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University of Missouri

Bermudian Pipeline

A professor and a long jumper, both from Bermuda, look to cultivate connections.

Ty-Ron Douglas and Kerri Furbert,

Education Assistant Professor Ty-Ron Douglas and fellow Bermudian Kerri Furbert, a track athlete, hope to facilitate connections between their home island and MU. Photo by Nicholas Benner.

Ty-Ron Douglas, a native of Bermuda and an assistant professor in the College of Education’s Department of Educational Leadership and Policy Analysis, sees potential. As a researcher of black community-based spaces such as barbershops, churches and sports clubs, he knows informal relationships can often create strong bonds. Now he is teaming with MU long jumper Kerri Furbert, also a Bermudian, to spread the word about Mizzou among their countrymen.

Douglas and Furbert didn’t know each other from their home island — they met at Mizzou after Douglas read an article about her.

“It’s typical of the Bermudian experience in that most people aren’t that far away,” Douglas says. “You’ve got 65,000 people on a 21-square-mile island. Connections already exist, and my hope is that we can build relationships and get students to consider Mizzou as an option.”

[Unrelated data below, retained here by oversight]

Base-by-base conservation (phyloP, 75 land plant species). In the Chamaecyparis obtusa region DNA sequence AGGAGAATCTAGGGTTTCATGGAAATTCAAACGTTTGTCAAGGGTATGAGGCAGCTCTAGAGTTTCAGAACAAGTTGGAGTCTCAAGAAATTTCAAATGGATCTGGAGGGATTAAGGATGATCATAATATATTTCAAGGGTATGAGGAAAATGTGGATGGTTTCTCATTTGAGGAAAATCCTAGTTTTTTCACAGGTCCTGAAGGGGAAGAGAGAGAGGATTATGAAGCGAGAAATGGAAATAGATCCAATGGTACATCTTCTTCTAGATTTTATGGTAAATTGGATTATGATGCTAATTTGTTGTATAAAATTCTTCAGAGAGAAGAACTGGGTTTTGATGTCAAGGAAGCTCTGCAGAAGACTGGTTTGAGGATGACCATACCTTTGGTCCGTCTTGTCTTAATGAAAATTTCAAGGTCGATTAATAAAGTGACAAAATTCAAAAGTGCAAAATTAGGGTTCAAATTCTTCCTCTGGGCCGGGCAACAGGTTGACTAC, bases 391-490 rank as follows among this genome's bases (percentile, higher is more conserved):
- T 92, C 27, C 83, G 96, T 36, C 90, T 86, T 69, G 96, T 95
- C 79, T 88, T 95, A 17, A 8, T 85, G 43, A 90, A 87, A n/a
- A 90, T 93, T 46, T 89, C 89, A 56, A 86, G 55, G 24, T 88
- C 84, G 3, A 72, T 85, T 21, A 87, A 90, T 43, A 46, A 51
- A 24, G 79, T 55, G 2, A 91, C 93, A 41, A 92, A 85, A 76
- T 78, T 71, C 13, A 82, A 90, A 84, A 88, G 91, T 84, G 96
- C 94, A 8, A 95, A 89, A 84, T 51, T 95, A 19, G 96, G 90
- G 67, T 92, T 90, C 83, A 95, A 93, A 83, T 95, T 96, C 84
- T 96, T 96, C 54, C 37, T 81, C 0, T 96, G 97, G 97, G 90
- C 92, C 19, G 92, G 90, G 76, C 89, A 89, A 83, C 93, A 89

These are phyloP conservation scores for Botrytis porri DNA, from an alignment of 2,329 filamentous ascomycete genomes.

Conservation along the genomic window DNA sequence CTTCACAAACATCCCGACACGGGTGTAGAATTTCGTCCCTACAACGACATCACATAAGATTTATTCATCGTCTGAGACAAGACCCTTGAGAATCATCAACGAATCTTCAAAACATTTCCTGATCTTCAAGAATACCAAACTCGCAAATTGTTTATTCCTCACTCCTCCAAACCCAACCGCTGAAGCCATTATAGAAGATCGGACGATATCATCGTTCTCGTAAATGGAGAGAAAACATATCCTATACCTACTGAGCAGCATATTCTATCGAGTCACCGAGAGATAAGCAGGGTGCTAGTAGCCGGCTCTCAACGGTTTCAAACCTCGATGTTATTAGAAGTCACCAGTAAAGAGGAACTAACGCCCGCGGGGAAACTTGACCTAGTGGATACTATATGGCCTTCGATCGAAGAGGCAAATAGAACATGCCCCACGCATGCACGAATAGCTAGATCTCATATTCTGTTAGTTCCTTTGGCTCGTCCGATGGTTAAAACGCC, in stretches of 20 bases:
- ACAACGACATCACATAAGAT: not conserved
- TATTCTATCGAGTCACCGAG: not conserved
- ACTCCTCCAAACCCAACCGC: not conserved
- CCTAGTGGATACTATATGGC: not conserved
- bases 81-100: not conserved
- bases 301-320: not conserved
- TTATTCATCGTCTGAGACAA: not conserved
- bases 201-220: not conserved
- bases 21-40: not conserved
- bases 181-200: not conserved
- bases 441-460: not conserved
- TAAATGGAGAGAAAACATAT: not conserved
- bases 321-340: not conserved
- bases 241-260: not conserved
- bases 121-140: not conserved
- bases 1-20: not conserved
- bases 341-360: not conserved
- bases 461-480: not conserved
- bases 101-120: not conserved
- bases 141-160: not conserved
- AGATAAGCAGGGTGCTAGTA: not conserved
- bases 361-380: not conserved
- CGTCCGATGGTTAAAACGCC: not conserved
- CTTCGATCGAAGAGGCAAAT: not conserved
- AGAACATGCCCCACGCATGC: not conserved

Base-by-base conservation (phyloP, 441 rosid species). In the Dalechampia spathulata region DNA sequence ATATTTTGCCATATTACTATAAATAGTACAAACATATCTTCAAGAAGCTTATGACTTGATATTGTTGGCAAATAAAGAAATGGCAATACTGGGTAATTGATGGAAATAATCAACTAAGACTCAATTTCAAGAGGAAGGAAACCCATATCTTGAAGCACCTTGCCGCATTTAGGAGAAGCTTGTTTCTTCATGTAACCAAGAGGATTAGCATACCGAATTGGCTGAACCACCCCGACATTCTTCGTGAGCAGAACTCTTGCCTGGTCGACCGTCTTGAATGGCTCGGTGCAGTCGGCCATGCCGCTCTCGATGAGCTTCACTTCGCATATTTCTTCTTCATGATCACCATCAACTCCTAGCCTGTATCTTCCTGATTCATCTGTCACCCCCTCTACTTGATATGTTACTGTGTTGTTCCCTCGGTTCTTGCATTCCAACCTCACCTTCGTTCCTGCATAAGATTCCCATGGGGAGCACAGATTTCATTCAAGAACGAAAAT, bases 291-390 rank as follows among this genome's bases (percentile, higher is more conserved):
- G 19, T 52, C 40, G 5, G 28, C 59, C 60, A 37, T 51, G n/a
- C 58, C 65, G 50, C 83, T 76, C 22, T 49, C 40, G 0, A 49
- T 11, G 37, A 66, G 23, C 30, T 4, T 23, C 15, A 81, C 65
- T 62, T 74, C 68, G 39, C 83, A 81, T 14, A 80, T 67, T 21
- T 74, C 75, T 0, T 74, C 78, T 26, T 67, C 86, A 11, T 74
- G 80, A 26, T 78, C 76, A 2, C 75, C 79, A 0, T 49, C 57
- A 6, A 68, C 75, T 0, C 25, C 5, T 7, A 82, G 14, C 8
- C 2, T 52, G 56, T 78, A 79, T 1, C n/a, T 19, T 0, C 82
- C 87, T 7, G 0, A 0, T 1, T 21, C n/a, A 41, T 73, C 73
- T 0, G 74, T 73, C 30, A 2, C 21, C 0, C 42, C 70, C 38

Furbert learned about MU from her youth track coach who knew Kareem Streete-Thompson, a former Tiger assistant coach and three-time Olympian. Furbert proved her athletic prowess when she qualified for the 2011 Caribbean Free Trade Association Games, an event that once featured Jamaican sprinter Usain Bolt.

Douglas wants to create a partnership with Mizzou and Bermuda College. He also hopes to develop programs that might entice future Bermudian school principals to study in his department.

Furbert is undecided about her major, but she is helping Douglas with his research on culturally relevant leadership in Bermuda.

“It will help me better understand people with leadership roles and what they go through,” Furbert says.